The headstone is scarcely distinguishable from neighboring prominences on lot 12 in the Rockland section of the vast West Laurel Hill Cemetery in the Philadelphia suburb of Bala-Cynwyd. Palatial mausoleums command the hilltop, and even the lesser monuments below are ennobled with flags and wreaths and scattered flowers. But in the winter wind, only dead leaves dance on Hobey's grave. The inscription on his modest stone, shadowed now by the skeletal limbs of barren trees, reads:
HOBART AMORY HARE BAKER
CAPTAIN 141ST AERO SQUADRON, AEF
DIED AT TOUL, FRANCE, DECEMBER 21, 1918
AGED 26 YEARS
It is only the anonymous verse beneath the inscription that suggests the splendor of the man buried here:
YOU SEEMED WINGED, EVEN AS A LAD,
WITH THAT SWIFT LOOK OF THOSE WHO KNOW THE SKY,
IT WAS NO BLUNDERING FATE THAT STOOPED AND BADE
YOU BREAK YOUR WINGS, AND FALL TO EARTH AND DIE,
I THINK SOME DAY YOU MAY HAVE FLOWN TOO HIGH,
SO THAT IMMORTALS SAW YOU AND WERE GLAD,
WATCHING THE BEAUTY OF YOUR SPIRITS FLAME,
UNTIL THEY LOVED AND CALLED YOU, AND YOU CAME.
That he should now lie ignored in the city of his birth is the final irony in the amazing saga of Hobart Amory Hare (Hobey) Baker, in his day and perhaps forever the most romantic figure in all of sport, an athlete who surpassed even his most daring feats with the sheer magic of his person. Hobey is the only athlete elected to both the College Football Hall of Fame and the Hockey Hall of Fame. He is a charter member of the latter, and he was the first American-born player inducted. The Hobey Baker Award is collegiate hockey's equivalent of the Heisman Trophy. Football statistics were considered déclassé in Hobey's time, but the 92 points he scored in 1912 was Princeton's single-season record for the 20th century until 1974.
But Hobey was much more than the sum of his achievements. He was the beau ideal of American sport, a hero in every particular. He was, by our standards, a small man, only 5'9" and 160 pounds, but not so small at a time when the heaviest of football linemen weighed barely 200 pounds. And he was so flawlessly proportioned, so impossibly graceful in body and manner, that he seemed to tower over his fellows. With wavy blond hair and soft blue-gray eyes, he was among the handsomest of men, so disarming in appearance that his contemporaries at Princeton were not embarrassed to call him beautiful. Add to all this a humble manner, a noble character and what his biographer, John Davies, calls "a foreboding, a sense that Hobey was somehow playing out a Greek tragedy," and you have the stuff of literature.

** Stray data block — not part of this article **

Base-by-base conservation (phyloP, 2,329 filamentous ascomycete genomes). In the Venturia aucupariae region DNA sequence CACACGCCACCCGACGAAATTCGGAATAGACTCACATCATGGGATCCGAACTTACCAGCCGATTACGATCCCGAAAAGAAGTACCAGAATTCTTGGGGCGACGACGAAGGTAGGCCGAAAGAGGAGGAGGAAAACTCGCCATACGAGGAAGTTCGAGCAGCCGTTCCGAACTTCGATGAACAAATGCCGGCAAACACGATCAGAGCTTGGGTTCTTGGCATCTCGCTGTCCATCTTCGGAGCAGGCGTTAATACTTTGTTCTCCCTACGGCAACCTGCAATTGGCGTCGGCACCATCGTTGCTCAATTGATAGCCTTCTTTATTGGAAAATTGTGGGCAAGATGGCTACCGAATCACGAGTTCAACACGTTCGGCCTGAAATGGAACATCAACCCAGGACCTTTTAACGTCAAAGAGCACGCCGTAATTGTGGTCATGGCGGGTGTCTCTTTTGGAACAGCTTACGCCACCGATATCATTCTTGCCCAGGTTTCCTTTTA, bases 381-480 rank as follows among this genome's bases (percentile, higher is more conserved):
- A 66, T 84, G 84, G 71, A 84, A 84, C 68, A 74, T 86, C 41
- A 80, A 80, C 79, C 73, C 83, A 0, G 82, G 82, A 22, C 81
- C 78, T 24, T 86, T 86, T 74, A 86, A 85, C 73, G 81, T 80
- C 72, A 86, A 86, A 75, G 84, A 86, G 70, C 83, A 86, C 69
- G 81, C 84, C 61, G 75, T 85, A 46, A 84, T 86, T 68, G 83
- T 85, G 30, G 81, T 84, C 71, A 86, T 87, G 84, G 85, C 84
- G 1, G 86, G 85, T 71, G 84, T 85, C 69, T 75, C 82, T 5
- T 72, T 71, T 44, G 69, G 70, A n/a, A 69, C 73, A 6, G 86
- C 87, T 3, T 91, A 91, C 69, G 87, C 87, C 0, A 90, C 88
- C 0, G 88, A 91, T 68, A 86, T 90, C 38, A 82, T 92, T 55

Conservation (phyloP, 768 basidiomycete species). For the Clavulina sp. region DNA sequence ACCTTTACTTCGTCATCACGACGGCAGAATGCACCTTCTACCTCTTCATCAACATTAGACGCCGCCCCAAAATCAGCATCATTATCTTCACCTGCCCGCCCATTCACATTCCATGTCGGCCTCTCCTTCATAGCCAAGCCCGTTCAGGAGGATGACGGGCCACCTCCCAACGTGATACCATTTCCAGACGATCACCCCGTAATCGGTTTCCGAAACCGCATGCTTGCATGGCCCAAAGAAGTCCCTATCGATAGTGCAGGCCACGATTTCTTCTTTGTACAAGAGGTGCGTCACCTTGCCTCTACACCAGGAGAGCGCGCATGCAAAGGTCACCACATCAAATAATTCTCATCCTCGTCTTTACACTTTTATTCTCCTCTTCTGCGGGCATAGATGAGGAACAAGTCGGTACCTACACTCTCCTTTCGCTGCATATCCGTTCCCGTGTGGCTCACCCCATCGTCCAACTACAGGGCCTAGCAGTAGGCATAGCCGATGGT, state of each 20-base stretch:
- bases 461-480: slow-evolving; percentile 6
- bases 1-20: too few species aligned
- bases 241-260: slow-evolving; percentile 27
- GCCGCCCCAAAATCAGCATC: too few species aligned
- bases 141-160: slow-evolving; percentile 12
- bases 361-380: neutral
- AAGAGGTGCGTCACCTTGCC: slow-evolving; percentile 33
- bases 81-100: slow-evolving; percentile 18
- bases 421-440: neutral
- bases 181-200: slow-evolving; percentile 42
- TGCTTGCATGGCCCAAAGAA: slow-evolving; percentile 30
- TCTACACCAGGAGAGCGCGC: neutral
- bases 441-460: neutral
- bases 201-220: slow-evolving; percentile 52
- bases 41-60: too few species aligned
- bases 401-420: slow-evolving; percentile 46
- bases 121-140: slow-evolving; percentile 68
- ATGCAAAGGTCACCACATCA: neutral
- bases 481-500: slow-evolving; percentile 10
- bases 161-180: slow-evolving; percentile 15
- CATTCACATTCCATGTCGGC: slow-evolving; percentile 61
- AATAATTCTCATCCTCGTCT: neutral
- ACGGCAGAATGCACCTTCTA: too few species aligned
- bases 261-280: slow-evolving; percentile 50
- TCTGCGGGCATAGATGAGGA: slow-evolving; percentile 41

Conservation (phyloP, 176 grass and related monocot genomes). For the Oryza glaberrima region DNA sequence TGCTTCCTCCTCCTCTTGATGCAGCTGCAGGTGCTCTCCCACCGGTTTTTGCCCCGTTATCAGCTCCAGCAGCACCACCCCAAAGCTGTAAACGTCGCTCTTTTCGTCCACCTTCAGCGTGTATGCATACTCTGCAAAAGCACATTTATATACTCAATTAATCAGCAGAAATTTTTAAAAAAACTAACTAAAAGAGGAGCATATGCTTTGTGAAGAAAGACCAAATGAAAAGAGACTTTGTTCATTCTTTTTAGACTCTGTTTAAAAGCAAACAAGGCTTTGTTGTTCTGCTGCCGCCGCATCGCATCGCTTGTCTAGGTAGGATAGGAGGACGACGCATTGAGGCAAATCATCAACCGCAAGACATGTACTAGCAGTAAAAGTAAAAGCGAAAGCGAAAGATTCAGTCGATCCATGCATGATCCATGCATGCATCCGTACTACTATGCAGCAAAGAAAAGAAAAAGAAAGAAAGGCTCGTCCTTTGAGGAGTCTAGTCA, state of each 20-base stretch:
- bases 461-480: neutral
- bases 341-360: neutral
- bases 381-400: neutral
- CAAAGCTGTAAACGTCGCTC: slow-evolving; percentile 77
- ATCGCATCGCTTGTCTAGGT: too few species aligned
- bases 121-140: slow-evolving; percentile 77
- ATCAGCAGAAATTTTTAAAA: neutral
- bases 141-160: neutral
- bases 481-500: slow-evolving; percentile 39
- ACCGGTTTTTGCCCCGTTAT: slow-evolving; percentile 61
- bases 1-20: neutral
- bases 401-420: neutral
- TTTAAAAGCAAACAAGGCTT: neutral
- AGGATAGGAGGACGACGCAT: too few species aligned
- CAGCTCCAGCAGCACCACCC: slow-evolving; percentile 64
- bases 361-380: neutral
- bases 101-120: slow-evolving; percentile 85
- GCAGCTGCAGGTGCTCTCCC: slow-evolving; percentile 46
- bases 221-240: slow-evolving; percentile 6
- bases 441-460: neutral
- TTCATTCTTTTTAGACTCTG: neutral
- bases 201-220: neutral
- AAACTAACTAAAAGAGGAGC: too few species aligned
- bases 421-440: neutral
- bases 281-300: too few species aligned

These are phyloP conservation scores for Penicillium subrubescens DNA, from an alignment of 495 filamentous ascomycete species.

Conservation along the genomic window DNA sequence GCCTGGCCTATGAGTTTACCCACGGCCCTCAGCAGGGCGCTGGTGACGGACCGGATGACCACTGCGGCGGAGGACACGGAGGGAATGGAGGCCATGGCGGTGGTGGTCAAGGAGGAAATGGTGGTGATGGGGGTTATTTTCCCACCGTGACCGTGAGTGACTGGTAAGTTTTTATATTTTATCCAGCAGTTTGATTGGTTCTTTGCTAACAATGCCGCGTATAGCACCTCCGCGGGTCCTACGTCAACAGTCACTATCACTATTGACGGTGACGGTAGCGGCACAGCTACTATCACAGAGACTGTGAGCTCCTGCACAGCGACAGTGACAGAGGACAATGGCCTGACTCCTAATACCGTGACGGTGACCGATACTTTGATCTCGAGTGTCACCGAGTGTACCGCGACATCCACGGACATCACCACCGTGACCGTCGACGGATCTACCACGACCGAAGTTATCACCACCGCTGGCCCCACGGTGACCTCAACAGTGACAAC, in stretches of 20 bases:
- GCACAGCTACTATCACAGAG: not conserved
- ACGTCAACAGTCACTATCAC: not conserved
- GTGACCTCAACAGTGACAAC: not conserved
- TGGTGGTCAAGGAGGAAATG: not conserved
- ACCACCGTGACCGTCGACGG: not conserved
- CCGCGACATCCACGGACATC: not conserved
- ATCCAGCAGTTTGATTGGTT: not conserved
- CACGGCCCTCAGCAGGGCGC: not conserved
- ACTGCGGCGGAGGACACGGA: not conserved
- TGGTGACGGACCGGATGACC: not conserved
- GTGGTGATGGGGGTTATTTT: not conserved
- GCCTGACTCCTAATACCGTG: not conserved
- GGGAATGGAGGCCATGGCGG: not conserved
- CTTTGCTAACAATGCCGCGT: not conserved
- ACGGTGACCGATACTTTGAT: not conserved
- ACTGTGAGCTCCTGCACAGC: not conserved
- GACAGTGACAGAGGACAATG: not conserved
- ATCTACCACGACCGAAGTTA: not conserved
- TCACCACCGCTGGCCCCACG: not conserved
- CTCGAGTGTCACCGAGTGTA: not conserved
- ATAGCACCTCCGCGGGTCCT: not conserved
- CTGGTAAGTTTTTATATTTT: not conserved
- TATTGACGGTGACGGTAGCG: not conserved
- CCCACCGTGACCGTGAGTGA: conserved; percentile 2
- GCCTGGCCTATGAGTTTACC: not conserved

F. Scott Fitzgerald, who entered Princeton in the fall of Hobey's senior year, 1913-14, saw him as "an ideal worthy of everything in my enthusiastic admiration, yet consummated and expressed in a human being who stood within ten feet of me," according to Davies. It is no accident that the protagonist of Fitzgerald's first novel, This Side of Paradise, is named Amory Blaine or that Hobey should appear as a character named Allenby. Fitzgerald describes Amory sitting on the steps of his Princeton rooming house as "a white-clad phalanx" of singing students passes by: "There at the head of the white platoon marched Allenby, the football captain, slim and defiant, as if aware that this year the hopes of the college rested on him, that his hundred-and-sixty pounds were expected to dodge to victory through the heavy blue and crimson lines."
Fitzgerald biographer Andrew Turnbull wrote that in the Princeton of that time, "varsity football players were looked upon as demi-gods, and 'Hobey' Baker...loomed so high in the heavens that he was scarcely visible. But Baker had the common touch. Now and then he came down from Olympus to fraternize with the freshmen, and Fitzgerald actually spoke to him one day in October."
John Tunis, author of innumerable sports novels for boys, found the inspiration for his immaculate heroes in Hobey. Tunis wrote: "The whole atmosphere was electric when [Hobey] was playing. Everybody would just stand up when he got the puck or caught the punt. Never wore a headguard in football, and I remember that great shock of blond hair—Hobey standing waiting all alone. He was the only player on the field you looked at, the only player you saw.... He did everything with a kind of showmanship that wasn't showmanship because it was natural to him. He was a kind of panther. His coordination and footwork were so wonderful that he could take chances and do things that others wouldn't dare to.... He would drop-kick, tackle and run with a kind of feline intelligence, grace and charm—he would make everything look so easy. Never was anybody like Baker."
Mark Goodman, who explored the Hobey legend in his 1985 novel, Hurrah for the Next Man Who Dies, wrote, "[Hobey] carried his prowess with him everywhere, lightly like a sorcerer's cloak woven of school colors.... Not only was he incapable of dirty play, he was all but incapable of acknowledging it until it quite literally bit him. Then the pain of it—not the physical pain, for nothing ever really hurt him, but the unimaginable specter of muckery—could move him to tears."